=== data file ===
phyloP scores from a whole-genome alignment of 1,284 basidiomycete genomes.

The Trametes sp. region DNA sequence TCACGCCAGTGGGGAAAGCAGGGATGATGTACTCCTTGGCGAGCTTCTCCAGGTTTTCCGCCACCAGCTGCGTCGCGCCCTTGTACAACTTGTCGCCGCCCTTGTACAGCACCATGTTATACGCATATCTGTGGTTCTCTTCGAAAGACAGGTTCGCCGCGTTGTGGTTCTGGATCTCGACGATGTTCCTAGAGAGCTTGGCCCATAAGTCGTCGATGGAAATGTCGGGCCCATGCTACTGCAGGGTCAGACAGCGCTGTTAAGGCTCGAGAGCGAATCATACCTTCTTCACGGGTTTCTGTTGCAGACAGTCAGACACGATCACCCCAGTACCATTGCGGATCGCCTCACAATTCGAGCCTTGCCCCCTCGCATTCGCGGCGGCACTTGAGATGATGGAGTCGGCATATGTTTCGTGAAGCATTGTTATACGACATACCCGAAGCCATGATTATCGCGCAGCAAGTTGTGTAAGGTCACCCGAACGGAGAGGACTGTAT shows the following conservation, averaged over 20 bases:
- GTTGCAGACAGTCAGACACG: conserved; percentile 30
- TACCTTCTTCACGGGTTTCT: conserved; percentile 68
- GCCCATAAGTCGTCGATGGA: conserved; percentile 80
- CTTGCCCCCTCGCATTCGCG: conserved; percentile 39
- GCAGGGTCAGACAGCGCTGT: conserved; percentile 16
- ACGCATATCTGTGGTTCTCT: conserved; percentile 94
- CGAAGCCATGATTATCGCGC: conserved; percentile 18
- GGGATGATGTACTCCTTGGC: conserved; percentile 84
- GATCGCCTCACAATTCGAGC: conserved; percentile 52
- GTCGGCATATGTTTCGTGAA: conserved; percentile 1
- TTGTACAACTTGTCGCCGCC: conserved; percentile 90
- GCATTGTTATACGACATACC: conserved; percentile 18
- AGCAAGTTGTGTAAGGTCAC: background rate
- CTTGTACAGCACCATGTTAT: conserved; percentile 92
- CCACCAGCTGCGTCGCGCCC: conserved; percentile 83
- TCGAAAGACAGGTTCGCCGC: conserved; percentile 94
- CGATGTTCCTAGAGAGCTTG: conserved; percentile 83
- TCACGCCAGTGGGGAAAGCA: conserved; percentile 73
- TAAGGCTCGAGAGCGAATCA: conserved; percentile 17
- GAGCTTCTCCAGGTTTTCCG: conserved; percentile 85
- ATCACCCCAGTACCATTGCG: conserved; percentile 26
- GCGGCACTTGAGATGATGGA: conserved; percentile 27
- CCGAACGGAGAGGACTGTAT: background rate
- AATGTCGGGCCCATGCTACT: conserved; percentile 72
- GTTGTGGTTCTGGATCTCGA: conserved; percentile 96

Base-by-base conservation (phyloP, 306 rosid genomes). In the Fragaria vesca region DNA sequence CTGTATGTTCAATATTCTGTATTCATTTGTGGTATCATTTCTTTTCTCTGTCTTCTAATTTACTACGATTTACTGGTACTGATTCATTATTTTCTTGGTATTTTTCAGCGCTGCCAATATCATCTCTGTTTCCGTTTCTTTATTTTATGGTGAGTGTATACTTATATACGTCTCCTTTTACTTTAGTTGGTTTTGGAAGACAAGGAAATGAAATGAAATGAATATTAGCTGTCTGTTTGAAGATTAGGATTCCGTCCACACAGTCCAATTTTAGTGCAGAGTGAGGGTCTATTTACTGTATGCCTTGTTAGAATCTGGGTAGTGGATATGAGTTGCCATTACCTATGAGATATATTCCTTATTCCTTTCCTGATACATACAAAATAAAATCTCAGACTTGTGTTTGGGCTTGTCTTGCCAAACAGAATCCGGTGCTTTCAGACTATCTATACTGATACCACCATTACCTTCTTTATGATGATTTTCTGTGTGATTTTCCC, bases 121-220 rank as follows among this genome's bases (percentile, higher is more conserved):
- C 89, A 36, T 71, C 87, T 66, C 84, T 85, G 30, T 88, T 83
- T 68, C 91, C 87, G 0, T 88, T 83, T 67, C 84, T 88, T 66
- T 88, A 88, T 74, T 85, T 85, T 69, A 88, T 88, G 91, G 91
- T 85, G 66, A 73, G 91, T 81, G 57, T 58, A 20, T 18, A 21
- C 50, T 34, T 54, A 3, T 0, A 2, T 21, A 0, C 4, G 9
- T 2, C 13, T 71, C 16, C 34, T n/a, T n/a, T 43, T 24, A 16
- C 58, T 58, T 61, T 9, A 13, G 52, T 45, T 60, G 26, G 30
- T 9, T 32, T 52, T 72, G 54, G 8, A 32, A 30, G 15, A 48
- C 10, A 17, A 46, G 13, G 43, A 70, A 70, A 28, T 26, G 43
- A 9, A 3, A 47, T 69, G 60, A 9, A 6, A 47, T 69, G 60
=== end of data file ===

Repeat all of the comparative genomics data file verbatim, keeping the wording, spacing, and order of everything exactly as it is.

phyloP scores from a whole-genome alignment of 1,284 basidiomycete genomes.

The Trametes sp. region DNA sequence TCACGCCAGTGGGGAAAGCAGGGATGATGTACTCCTTGGCGAGCTTCTCCAGGTTTTCCGCCACCAGCTGCGTCGCGCCCTTGTACAACTTGTCGCCGCCCTTGTACAGCACCATGTTATACGCATATCTGTGGTTCTCTTCGAAAGACAGGTTCGCCGCGTTGTGGTTCTGGATCTCGACGATGTTCCTAGAGAGCTTGGCCCATAAGTCGTCGATGGAAATGTCGGGCCCATGCTACTGCAGGGTCAGACAGCGCTGTTAAGGCTCGAGAGCGAATCATACCTTCTTCACGGGTTTCTGTTGCAGACAGTCAGACACGATCACCCCAGTACCATTGCGGATCGCCTCACAATTCGAGCCTTGCCCCCTCGCATTCGCGGCGGCACTTGAGATGATGGAGTCGGCATATGTTTCGTGAAGCATTGTTATACGACATACCCGAAGCCATGATTATCGCGCAGCAAGTTGTGTAAGGTCACCCGAACGGAGAGGACTGTAT shows the following conservation, averaged over 20 bases:
- GTTGCAGACAGTCAGACACG: conserved; percentile 30
- TACCTTCTTCACGGGTTTCT: conserved; percentile 68
- GCCCATAAGTCGTCGATGGA: conserved; percentile 80
- CTTGCCCCCTCGCATTCGCG: conserved; percentile 39
- GCAGGGTCAGACAGCGCTGT: conserved; percentile 16
- ACGCATATCTGTGGTTCTCT: conserved; percentile 94
- CGAAGCCATGATTATCGCGC: conserved; percentile 18
- GGGATGATGTACTCCTTGGC: conserved; percentile 84
- GATCGCCTCACAATTCGAGC: conserved; percentile 52
- GTCGGCATATGTTTCGTGAA: conserved; percentile 1
- TTGTACAACTTGTCGCCGCC: conserved; percentile 90
- GCATTGTTATACGACATACC: conserved; percentile 18
- AGCAAGTTGTGTAAGGTCAC: background rate
- CTTGTACAGCACCATGTTAT: conserved; percentile 92
- CCACCAGCTGCGTCGCGCCC: conserved; percentile 83
- TCGAAAGACAGGTTCGCCGC: conserved; percentile 94
- CGATGTTCCTAGAGAGCTTG: conserved; percentile 83
- TCACGCCAGTGGGGAAAGCA: conserved; percentile 73
- TAAGGCTCGAGAGCGAATCA: conserved; percentile 17
- GAGCTTCTCCAGGTTTTCCG: conserved; percentile 85
- ATCACCCCAGTACCATTGCG: conserved; percentile 26
- GCGGCACTTGAGATGATGGA: conserved; percentile 27
- CCGAACGGAGAGGACTGTAT: background rate
- AATGTCGGGCCCATGCTACT: conserved; percentile 72
- GTTGTGGTTCTGGATCTCGA: conserved; percentile 96

Base-by-base conservation (phyloP, 306 rosid genomes). In the Fragaria vesca region DNA sequence CTGTATGTTCAATATTCTGTATTCATTTGTGGTATCATTTCTTTTCTCTGTCTTCTAATTTACTACGATTTACTGGTACTGATTCATTATTTTCTTGGTATTTTTCAGCGCTGCCAATATCATCTCTGTTTCCGTTTCTTTATTTTATGGTGAGTGTATACTTATATACGTCTCCTTTTACTTTAGTTGGTTTTGGAAGACAAGGAAATGAAATGAAATGAATATTAGCTGTCTGTTTGAAGATTAGGATTCCGTCCACACAGTCCAATTTTAGTGCAGAGTGAGGGTCTATTTACTGTATGCCTTGTTAGAATCTGGGTAGTGGATATGAGTTGCCATTACCTATGAGATATATTCCTTATTCCTTTCCTGATACATACAAAATAAAATCTCAGACTTGTGTTTGGGCTTGTCTTGCCAAACAGAATCCGGTGCTTTCAGACTATCTATACTGATACCACCATTACCTTCTTTATGATGATTTTCTGTGTGATTTTCCC, bases 121-220 rank as follows among this genome's bases (percentile, higher is more conserved):
- C 89, A 36, T 71, C 87, T 66, C 84, T 85, G 30, T 88, T 83
- T 68, C 91, C 87, G 0, T 88, T 83, T 67, C 84, T 88, T 66
- T 88, A 88, T 74, T 85, T 85, T 69, A 88, T 88, G 91, G 91
- T 85, G 66, A 73, G 91, T 81, G 57, T 58, A 20, T 18, A 21
- C 50, T 34, T 54, A 3, T 0, A 2, T 21, A 0, C 4, G 9
- T 2, C 13, T 71, C 16, C 34, T n/a, T n/a, T 43, T 24, A 16
- C 58, T 58, T 61, T 9, A 13, G 52, T 45, T 60, G 26, G 30
- T 9, T 32, T 52, T 72, G 54, G 8, A 32, A 30, G 15, A 48
- C 10, A 17, A 46, G 13, G 43, A 70, A 70, A 28, T 26, G 43
- A 9, A 3, A 47, T 69, G 60, A 9, A 6, A 47, T 69, G 60